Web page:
We’ve long got used to the never-ending progress of computers in sheer computing power with new generations of processors and graphics cards. Indeed, modern multimedia content authoring applications and 3D games want more and more hardware resources but what about system memory? Is it a resource that needs to be augmented as well? If you compare the system requirements of today’s Windows 7 and 8 with those of the decade-old Windows XP, you can see that they are in fact comparable. The majority of everyday applications do not really need more than the typical 2 or 4 gigabytes of system memory, too.
Midrange and top-end computers currently come with no less than 8 gigabytes of memory, but not because of some real necessity. DDR3 SDRAM has just become exceedingly cheap. Moreover, Intel gives us a push towards larger amounts of system memory by introducing triple- and quad-channel memory controllers in its top-end platforms. Users are invited to install more memory modules and thus have more system memory in total.
There’s nothing wrong about this trend, though. You can’t have too much of memory. With large amounts currently in use, many users create memory-located RAM disks for storing temporary files. This solution is especially effective if an SSD is used as the main system disk. Moreover, having 8 gigabytes of system memory or more, you can switch off your swap file and make your computer somewhat more responsive.
But discussing the benefits of having a lot of system memory is actually beyond the scope of this review. We'll just take it for granted that typical overclocker-friendly memory modules currently come in 4-gigabyte capacities, which means that you can’t help using 4GB modules if you want to build a computer with high-speed DDR3 SDRAM. With memory chip prices going down, makers of enthusiast-targeted memory have switched their focus to large-capacity kits. If you are looking for a quad-channel kit for your LGA2011 computer, you must have already found out that the majority of offers are 16 gigabytes in capacity.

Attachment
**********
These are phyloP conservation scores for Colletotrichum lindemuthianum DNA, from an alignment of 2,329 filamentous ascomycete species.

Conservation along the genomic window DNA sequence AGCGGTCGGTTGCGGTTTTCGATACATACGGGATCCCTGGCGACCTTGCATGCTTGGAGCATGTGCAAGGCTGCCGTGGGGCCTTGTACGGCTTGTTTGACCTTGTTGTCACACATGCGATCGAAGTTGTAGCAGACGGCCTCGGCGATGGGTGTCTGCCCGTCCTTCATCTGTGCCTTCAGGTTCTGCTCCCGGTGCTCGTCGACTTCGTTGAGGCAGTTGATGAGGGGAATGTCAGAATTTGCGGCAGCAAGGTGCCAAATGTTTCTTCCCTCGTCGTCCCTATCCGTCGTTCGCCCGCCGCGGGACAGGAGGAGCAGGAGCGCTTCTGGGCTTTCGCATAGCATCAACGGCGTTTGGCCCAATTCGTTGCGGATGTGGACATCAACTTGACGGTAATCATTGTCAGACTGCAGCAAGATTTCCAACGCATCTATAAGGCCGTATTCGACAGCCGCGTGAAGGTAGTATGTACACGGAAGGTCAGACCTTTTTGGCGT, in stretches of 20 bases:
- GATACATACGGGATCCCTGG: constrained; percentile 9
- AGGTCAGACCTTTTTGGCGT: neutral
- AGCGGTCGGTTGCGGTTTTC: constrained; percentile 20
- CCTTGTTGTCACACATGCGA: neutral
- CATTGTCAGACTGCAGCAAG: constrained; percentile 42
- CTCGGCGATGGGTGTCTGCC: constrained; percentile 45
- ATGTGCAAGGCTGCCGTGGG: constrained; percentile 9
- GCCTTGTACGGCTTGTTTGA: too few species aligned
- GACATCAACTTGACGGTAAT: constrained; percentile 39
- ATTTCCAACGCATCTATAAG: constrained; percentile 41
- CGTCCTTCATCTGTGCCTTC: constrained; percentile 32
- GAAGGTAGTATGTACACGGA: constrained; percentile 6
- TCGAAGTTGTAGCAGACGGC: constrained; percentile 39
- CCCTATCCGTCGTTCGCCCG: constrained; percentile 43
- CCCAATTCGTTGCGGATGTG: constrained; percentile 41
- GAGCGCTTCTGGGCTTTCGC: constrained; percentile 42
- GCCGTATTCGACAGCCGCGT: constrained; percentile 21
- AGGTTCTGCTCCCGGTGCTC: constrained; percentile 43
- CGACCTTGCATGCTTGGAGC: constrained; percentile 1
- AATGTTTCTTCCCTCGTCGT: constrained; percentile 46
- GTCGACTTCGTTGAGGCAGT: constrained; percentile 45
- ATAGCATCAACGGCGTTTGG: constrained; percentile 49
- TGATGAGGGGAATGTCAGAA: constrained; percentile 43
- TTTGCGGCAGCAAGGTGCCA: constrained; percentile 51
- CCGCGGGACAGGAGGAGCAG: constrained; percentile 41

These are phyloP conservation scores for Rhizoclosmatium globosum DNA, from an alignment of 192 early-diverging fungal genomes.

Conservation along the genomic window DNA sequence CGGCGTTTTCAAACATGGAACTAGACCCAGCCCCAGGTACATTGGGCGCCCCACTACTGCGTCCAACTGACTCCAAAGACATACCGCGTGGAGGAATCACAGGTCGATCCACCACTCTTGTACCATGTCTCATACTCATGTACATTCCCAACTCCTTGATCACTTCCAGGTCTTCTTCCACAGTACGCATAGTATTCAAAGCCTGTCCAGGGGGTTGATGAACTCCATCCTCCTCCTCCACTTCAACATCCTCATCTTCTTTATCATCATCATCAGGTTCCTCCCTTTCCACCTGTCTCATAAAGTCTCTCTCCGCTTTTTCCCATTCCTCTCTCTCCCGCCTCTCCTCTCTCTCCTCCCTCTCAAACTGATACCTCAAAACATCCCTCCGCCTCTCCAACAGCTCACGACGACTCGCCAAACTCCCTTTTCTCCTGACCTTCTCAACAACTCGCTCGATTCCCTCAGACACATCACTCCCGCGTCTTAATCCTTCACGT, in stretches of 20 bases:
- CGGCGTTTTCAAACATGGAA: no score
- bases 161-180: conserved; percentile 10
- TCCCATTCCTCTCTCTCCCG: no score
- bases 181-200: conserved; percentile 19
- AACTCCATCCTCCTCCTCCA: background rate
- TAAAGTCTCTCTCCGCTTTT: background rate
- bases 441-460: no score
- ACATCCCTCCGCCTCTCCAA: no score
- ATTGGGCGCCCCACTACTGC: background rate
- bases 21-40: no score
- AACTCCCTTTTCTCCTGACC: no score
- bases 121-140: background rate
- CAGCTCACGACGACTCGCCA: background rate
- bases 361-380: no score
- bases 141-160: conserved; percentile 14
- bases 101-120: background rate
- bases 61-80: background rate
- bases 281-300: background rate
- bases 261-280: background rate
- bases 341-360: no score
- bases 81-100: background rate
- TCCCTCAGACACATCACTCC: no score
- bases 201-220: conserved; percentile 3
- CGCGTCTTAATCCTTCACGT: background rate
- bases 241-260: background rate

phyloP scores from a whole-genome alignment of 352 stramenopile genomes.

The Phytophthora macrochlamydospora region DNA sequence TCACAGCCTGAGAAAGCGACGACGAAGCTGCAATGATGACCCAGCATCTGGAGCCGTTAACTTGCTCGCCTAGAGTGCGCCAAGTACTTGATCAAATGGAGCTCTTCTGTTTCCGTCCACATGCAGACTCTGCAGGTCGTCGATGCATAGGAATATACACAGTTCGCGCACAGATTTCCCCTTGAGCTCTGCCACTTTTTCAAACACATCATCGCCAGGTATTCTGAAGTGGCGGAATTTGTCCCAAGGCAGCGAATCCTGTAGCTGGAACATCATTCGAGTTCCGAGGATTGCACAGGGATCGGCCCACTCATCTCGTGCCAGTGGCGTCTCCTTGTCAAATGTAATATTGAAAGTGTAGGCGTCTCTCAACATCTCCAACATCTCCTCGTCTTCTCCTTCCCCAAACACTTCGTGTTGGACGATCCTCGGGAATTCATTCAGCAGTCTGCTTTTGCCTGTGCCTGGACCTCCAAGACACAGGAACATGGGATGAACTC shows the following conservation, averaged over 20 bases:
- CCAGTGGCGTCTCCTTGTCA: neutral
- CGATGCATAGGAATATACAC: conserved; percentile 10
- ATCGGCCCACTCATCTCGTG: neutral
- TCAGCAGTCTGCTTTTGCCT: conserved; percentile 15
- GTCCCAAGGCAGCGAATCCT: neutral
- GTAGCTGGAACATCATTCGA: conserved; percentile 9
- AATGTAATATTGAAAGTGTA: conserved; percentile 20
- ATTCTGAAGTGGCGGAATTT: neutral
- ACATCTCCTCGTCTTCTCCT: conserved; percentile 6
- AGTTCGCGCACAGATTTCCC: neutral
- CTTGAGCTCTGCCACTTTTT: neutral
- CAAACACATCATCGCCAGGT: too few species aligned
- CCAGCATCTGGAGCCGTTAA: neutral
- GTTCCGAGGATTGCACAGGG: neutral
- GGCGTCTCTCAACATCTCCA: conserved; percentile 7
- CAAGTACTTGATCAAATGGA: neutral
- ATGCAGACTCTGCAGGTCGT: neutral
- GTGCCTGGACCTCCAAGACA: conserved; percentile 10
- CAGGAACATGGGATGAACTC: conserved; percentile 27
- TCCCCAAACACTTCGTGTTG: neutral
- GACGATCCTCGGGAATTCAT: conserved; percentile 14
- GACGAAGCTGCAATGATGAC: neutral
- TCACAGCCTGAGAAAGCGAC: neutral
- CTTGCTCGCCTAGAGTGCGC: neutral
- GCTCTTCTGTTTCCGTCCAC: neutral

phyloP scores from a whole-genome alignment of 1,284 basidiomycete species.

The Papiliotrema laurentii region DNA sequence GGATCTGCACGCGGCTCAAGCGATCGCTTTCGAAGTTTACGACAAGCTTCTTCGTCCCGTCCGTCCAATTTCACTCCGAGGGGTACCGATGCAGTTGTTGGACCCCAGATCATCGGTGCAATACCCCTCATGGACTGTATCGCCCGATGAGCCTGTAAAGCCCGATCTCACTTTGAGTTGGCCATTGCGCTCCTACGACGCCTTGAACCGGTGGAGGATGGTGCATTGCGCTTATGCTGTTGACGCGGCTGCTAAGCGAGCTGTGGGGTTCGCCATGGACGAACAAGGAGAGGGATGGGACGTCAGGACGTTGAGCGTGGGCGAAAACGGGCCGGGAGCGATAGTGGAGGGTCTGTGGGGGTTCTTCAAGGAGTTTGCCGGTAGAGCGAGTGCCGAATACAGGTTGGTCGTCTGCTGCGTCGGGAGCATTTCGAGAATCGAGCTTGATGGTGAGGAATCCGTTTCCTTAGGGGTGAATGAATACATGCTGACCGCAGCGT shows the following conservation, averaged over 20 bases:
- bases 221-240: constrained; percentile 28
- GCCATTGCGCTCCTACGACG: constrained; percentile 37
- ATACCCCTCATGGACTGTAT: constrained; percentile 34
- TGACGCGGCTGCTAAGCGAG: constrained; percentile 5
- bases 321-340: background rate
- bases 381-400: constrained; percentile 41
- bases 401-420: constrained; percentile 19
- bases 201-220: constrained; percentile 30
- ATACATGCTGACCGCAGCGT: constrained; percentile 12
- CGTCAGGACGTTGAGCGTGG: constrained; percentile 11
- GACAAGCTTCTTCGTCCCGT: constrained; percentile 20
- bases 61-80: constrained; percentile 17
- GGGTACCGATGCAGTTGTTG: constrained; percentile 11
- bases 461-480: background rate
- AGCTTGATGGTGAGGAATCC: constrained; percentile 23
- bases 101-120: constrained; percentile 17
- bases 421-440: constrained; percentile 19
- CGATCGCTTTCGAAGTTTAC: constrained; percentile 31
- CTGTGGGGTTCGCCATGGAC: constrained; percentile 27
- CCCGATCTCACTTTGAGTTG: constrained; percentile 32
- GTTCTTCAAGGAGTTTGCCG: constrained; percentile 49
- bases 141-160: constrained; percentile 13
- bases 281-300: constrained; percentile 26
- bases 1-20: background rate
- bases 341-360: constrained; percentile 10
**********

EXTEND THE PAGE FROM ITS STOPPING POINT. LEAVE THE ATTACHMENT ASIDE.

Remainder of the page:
It’s about such products we are going to talk in this review. We'll take as many as five quad-channel 16GB DDR3 SDRAM kits from GeIL, a long-standing leader among overclocker-friendly memory makers.
These memory kits belong to four product series. While most other leading memory makers have recently moved their focus elsewhere (to SSDs, power supplies, various peripherals), GeIL has never steered away from its initial course and still offers a very broad selection of DDR3 SDRAM modules to everyone’s taste. That’s the point of this review, actually. We want to compare products which are very close to each other in their specs but differ in exterior design and pricing, so that we could find out the most attractive offers.
From a technical standpoint, these memory kits from GeIL are DDR3-1600 and DDR3-1867.
Designed for LGA2011 platforms, they differ from each other substantially. Let's have a closer look at each of them.